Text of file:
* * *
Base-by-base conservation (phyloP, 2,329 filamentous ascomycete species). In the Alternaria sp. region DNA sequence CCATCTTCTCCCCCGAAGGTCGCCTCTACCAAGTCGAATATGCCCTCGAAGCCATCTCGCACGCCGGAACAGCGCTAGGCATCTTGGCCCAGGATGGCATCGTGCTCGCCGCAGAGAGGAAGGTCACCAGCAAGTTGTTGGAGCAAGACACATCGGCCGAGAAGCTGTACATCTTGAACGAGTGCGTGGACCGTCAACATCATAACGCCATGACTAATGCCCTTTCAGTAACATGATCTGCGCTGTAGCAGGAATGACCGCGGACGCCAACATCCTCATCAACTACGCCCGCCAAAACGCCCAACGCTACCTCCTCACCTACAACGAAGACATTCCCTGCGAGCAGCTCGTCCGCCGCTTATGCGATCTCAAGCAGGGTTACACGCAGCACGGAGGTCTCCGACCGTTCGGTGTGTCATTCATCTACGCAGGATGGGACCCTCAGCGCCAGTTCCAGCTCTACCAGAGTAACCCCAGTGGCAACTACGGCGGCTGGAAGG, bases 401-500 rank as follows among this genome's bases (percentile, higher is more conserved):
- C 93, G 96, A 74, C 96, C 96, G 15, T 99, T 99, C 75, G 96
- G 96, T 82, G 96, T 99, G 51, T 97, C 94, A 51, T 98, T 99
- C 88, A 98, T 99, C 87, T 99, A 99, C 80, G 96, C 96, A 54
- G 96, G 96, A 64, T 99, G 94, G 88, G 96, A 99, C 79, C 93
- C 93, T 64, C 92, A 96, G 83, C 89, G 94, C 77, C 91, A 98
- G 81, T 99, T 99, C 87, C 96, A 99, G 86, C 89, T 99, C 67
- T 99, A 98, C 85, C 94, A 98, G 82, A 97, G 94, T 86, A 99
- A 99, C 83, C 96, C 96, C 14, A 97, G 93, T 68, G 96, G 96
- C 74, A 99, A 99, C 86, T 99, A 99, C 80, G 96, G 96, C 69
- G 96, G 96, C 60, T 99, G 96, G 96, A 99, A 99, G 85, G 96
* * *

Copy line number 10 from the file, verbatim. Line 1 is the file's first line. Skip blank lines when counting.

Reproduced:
- C 74, A 99, A 99, C 86, T 99, A 99, C 80, G 96, G 96, C 69